However, notwithstanding such similarities in localization and customisation before industrialization, historical examples of Indian design, across various fields, show some elements that seem to be quite different from other traditions. One of these distinguishing elements of design in the Indian tradition seems to be the preference for attributes that offer flexibility and versatility, for multiple purposes and occasions. As well as of the strong streak of individual creativity that eschewed replication even while following conventions.[9] We find thus, in designs ranging from saris to cities, a high aesthetic sensibility and skill which ensure that, they are, in almost in every case, both beautiful and practical.

The Pink Cotton Benarasi Sari of my Mausi, Mohini Jayal 
(probable date of manufacture: 1960 CE) 
So, not just those of my mother and grandmother-in law, but the saris of a majority of women from their generations and before, are stunning pieces of craftsmanship and design. At a cousin’s wedding recently, my aunt brought out some of her old saris to see if any of us would like to wear them. One of them, a particularly beautiful pink cotton Banarasi, was her wedding sari. As we carefully handled its now fragile folds, we decided not to risk wearing it, till we could get someone skilled enough to add on a cotton lining to it. I instead photographed it in detail, and mailed the photos to her daughters in China and England, who had not been able to attend the wedding celebrations at short notice. I had forgotten, till my cousin in China reminded me, that years ago, while I was in college, I had been lent this very sari to wear at her sister’s wedding! My mausi’s sari linked three weddings in different decades in our extended families, and reawakened memories across two continents and three countries.

Such instances of a spirit of optimum efficiency, designed through creative improvisation within a cohesive whole, can be found in many indigenous folk and classical Indian traditions – music, theatre, architecture. But the sari perhaps is the best representative, and also practically the only living example, of this tradition. As Rta Kapur Chisti clarifies: ‘The sari allows us to go back at least a thousand years in design terms with variations in pattern, weave and structure between its inner and outer end-pieces and its two borders which provide drape, strength and weight while the body enhances the form of the sari or dhoti when it is worn.[10] In most traditional saris, the decoration is part of the structure of the garment. The overall dimensions of the sari are more or less fixed, and the variations happen within a certain range of a fixed length and breadth. The design effort knits together and goes into spinning the material, composing the patterns and directly weaving them on the fabric. And once it is done, the same sari can fit different women of different sizes at different ages and different times of their lives. It can be bequeathed from generation to generation, and yet look different on each person, transforming itself by taking on the silhouette and the volume of the form it drapes. It is not tailored and sewn to fit one individual at one point of time in their life. The weavers and spinner’s skill and craft can be conserved and presented and displayed and worn for generations.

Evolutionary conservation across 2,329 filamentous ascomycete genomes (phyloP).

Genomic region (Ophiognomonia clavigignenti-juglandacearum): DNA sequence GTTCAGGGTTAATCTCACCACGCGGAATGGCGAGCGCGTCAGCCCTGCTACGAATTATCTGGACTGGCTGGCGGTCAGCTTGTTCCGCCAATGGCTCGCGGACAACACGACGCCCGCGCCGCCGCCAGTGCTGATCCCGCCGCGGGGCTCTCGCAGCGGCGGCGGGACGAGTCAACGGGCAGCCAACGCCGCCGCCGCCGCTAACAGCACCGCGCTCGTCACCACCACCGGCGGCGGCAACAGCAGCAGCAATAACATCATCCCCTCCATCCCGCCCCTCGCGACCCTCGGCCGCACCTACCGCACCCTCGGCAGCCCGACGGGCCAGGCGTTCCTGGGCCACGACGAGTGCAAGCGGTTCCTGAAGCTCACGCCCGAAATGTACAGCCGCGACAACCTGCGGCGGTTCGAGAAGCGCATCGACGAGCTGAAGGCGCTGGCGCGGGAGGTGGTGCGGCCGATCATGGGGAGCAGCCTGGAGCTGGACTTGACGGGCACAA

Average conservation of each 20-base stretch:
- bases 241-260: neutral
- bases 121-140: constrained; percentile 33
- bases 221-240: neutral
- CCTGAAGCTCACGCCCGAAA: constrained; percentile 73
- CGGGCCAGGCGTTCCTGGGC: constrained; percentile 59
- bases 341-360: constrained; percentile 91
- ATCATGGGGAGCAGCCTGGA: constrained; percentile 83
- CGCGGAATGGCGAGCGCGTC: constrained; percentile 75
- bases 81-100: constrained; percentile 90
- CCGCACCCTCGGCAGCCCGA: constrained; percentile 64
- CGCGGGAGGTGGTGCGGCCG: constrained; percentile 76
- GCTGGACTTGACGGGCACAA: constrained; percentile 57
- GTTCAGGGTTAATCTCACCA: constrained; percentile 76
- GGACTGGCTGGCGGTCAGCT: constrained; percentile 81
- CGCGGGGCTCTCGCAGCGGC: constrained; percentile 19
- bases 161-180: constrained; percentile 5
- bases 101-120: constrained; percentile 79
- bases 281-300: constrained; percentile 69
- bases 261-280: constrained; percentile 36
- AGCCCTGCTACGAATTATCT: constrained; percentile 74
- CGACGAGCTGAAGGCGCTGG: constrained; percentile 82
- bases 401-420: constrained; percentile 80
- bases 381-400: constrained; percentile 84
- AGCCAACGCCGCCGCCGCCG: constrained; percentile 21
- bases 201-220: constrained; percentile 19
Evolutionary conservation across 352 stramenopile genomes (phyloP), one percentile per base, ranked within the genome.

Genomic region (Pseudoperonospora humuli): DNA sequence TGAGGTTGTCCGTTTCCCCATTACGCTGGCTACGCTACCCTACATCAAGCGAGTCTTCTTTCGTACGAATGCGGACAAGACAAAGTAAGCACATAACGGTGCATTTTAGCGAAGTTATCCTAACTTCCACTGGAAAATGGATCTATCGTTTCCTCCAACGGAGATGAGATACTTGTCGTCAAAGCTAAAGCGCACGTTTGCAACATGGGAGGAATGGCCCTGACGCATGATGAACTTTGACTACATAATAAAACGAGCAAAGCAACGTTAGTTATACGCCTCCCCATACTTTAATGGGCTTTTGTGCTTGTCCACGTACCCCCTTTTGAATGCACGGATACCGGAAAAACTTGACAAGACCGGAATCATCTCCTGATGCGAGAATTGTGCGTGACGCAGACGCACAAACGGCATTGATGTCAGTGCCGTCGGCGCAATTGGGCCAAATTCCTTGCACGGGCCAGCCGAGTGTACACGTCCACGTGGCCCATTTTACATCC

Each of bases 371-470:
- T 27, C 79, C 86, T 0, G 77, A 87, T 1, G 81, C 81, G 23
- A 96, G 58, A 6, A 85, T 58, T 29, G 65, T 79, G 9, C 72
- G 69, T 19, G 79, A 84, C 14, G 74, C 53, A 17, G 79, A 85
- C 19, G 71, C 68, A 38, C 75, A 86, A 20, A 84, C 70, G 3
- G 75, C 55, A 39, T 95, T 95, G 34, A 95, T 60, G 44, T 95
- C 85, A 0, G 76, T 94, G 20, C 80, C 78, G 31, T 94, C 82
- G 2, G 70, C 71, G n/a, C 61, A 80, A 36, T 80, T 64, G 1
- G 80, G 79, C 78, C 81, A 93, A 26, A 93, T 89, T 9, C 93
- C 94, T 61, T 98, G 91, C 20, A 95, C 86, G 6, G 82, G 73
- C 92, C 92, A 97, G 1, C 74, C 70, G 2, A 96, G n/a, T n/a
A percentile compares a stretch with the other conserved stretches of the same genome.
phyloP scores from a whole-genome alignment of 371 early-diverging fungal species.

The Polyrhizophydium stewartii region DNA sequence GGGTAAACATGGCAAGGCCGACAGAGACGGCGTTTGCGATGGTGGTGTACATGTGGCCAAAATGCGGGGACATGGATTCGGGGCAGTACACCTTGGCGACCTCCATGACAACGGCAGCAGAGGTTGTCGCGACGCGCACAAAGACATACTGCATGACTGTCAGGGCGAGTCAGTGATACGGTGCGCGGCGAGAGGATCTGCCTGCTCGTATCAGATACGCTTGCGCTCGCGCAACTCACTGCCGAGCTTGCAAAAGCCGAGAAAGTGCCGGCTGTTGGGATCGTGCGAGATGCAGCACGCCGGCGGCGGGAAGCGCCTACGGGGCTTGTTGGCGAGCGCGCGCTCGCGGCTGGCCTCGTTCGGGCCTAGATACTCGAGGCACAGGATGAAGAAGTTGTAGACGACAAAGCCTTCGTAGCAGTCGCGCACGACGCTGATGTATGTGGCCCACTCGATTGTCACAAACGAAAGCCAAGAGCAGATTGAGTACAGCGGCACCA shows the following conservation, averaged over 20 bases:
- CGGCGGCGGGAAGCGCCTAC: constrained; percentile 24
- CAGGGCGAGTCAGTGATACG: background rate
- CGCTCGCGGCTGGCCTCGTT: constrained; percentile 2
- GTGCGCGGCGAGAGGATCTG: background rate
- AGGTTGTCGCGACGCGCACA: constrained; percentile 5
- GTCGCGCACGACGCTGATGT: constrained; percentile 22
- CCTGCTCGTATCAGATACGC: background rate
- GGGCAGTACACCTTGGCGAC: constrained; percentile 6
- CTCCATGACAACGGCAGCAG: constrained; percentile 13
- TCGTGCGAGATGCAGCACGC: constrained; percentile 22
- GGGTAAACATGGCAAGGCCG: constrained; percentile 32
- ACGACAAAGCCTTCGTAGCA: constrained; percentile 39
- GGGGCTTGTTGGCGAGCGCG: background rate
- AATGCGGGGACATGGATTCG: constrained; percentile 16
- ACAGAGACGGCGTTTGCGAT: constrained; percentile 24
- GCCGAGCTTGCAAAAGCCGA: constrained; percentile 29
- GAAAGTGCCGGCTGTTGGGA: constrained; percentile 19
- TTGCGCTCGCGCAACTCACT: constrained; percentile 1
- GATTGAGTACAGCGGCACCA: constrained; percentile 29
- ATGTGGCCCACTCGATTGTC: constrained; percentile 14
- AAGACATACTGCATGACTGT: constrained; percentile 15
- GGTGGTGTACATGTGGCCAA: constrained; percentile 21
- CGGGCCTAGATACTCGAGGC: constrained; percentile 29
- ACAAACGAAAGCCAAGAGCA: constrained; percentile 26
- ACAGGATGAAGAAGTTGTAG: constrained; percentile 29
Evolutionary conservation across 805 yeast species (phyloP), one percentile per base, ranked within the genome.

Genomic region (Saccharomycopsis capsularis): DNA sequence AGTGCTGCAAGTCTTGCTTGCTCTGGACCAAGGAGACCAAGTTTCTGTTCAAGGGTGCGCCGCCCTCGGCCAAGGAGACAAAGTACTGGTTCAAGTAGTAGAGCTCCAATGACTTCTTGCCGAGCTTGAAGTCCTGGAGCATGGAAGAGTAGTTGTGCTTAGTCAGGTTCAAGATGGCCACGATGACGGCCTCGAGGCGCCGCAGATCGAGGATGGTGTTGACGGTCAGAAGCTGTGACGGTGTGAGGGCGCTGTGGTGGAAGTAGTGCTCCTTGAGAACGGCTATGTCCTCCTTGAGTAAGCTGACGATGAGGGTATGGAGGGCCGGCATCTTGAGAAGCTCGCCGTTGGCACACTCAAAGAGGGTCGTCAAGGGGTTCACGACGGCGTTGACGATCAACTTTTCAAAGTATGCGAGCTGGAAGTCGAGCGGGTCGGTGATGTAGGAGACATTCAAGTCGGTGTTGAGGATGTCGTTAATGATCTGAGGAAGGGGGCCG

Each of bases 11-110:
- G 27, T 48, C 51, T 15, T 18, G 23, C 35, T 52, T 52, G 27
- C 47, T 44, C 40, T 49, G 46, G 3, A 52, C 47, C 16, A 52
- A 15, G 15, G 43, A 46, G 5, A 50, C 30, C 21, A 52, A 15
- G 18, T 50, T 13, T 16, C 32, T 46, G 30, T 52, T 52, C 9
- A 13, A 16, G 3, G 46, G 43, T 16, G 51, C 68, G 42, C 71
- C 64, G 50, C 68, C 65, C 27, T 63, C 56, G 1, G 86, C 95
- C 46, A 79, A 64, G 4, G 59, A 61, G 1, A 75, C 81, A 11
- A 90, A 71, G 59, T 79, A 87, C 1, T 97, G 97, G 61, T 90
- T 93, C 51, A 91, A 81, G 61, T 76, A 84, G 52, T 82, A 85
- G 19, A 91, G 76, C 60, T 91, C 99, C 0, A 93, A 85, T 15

It is in this context that the sari can also be used as a distinguished example of the qualities that marked out much of Indian design in the past, which we can learn from and apply over a wide field.[11] Does formal Indian design in the hands of professionally designated designers exhibit these values of efficiency, multiple purposes, and customization exemplified in the sari? Do we still have a culture of design?

[1] Captain Mundy, Journal of A Tour in India, Ch. IV, pp.174-5, ‘The Valley of Deyra’.
[2] Kiran Purandare, ‘Cheuhit’, p.17, translated from Marathi into Hindi by Aamod Karkahnis, as published in the Children’s Science Magazine in Hindi, Chakmak, June 2012; translated into English by Anisha Shekhar Mukherji
[3] For a demonstration of the different ways of tying the sari, see Rta Kapur Chisti on TED:
[4] For a brief and brilliant discussion on the sari, see ‘What is the Sari?’ By Ashoke Chatterjee,,
[5] The Chambers English Dictionary. The dictionary has more words under Indian, including Indian berry, Indian hemp, India rubber, Indian fig, Indian ink, India shawl, Indian gift, etc. There is nothing that is listed or distinguished as ‘Indian design’.
[6] Living, Issue 7, The Park Magazine, ‘Made to Measure’, p.03,
[7] Seminar April 2010 issue: The Enduring Epic, ‘Living with the Mahabharata’, p. 69
[8] ‘Sharing’, The Appearance of the Form, N.J. Habraken, Awater Press, Cambridge, USA, p. 13-17, pp. 23-34
[9]  Habib Tanvir’s explanation of how Sanskrit drama as well as the folk and classical traditions that succeeded it, is illuminating in this respect, p. 23, ‘My Milestones in Theatre, Habib Tanvir in Conversation’, Charandas Chor, Seagull Books 2004, Kolkata. Nageen, Habib Tanvir’s daughter, who continues to work with his theatre repertory, explains her father’s experience with scripting his plays and directing folk actors “Up to a point it’s important to leave the actor free. And in Indian art it’s important to let them improvise.”